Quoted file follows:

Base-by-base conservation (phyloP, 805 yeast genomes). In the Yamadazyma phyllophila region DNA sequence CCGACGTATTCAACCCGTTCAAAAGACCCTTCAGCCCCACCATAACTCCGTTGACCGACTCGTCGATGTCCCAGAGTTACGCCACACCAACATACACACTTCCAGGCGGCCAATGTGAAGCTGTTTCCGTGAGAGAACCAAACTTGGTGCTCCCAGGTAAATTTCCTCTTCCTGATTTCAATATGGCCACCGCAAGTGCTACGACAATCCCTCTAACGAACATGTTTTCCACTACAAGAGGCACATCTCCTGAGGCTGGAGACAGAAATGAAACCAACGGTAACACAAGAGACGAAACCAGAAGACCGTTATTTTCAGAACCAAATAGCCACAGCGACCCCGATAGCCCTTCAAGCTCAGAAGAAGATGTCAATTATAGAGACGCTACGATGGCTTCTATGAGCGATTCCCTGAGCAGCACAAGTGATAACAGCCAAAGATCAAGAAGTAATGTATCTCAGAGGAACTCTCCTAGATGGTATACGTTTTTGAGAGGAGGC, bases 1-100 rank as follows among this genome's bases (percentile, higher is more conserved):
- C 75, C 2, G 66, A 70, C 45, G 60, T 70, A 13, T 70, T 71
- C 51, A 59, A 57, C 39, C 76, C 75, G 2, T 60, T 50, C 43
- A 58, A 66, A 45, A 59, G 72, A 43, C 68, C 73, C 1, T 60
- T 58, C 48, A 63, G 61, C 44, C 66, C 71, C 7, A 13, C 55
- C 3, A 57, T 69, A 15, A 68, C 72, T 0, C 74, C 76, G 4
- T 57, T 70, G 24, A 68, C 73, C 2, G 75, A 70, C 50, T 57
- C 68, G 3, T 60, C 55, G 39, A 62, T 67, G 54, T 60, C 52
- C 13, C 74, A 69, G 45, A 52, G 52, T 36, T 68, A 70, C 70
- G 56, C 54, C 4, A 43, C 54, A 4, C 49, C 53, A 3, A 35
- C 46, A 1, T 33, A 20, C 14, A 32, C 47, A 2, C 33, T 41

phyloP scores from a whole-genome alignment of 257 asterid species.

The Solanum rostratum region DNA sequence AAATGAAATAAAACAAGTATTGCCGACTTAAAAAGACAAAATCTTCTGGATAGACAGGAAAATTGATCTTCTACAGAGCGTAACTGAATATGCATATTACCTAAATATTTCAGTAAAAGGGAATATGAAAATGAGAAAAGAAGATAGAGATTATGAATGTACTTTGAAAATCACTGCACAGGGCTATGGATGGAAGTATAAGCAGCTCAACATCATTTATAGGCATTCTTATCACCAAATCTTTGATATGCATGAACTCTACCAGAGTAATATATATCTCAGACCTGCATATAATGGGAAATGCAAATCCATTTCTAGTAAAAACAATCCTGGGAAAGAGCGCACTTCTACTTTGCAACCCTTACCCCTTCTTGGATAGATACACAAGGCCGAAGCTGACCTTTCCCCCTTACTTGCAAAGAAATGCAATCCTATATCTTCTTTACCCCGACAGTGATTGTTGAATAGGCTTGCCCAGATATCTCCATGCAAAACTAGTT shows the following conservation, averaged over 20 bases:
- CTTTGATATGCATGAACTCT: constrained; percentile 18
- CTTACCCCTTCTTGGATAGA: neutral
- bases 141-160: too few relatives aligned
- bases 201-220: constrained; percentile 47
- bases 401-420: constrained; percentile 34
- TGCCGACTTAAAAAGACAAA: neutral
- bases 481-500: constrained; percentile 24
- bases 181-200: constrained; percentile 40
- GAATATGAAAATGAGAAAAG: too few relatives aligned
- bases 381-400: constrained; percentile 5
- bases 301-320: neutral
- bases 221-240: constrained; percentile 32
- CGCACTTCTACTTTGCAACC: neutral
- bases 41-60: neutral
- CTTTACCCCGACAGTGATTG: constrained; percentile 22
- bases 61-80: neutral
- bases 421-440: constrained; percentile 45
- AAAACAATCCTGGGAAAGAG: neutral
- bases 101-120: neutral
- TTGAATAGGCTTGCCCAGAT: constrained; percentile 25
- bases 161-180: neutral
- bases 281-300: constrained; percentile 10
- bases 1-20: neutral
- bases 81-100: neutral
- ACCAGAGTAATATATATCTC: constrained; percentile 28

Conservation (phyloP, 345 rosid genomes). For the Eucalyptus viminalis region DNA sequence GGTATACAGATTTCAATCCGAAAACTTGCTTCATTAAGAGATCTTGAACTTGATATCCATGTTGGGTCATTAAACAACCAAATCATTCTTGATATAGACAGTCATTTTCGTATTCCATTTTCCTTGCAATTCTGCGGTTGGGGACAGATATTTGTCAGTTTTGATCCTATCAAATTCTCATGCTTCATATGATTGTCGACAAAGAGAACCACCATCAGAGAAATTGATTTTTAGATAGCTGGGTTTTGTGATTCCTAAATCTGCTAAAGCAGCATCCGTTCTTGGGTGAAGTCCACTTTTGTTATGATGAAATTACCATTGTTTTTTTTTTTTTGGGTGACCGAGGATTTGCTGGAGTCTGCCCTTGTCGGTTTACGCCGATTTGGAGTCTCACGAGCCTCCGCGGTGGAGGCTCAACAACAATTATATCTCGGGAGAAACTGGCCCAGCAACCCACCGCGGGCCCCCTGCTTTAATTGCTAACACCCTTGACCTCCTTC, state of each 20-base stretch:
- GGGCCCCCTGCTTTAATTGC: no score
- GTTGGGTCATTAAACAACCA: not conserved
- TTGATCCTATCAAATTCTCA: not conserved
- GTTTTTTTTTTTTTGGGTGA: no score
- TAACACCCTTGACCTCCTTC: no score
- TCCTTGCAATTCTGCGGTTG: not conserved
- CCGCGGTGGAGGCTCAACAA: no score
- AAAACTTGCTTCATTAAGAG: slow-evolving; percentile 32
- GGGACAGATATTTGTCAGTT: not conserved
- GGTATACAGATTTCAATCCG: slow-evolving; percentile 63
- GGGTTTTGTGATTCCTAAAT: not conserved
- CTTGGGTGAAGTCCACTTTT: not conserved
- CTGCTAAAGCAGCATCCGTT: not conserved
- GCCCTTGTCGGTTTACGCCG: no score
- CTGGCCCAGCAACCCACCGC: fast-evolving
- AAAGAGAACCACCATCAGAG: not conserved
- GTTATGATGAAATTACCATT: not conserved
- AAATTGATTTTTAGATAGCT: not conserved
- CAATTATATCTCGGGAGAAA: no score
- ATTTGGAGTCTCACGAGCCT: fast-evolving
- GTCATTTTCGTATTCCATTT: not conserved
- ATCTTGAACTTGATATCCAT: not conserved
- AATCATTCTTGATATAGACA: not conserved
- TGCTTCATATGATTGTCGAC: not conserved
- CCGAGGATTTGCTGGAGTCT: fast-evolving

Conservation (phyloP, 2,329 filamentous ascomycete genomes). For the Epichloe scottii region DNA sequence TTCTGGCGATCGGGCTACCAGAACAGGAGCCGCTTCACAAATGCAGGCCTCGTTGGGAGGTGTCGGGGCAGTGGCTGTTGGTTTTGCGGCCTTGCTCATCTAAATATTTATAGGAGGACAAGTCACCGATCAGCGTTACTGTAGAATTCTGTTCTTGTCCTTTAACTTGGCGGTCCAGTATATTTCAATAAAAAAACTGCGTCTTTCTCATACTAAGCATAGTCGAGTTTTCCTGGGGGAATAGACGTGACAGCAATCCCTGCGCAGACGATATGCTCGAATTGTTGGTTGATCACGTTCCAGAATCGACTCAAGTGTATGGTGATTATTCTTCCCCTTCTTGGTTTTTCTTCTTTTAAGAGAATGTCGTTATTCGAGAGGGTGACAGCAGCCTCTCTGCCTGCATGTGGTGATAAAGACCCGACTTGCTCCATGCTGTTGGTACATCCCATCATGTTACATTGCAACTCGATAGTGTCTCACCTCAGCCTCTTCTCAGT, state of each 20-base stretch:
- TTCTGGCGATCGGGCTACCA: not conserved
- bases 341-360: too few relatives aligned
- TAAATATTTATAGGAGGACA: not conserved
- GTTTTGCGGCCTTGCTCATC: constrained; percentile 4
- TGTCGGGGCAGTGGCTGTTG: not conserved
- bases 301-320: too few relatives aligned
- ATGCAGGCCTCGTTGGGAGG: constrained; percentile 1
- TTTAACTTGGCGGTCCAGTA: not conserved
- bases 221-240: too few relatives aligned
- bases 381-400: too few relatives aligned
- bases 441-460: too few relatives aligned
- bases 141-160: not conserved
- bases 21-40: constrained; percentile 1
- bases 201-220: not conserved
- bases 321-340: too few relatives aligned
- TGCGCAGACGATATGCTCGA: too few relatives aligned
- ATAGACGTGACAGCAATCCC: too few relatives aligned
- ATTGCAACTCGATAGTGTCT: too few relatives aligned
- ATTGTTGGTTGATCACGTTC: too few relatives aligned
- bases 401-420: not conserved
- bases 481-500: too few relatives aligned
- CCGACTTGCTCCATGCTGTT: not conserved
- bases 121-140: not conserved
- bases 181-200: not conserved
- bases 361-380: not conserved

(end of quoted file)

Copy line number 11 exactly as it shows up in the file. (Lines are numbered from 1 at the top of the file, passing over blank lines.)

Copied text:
- C 46, A 1, T 33, A 20, C 14, A 32, C 47, A 2, C 33, T 41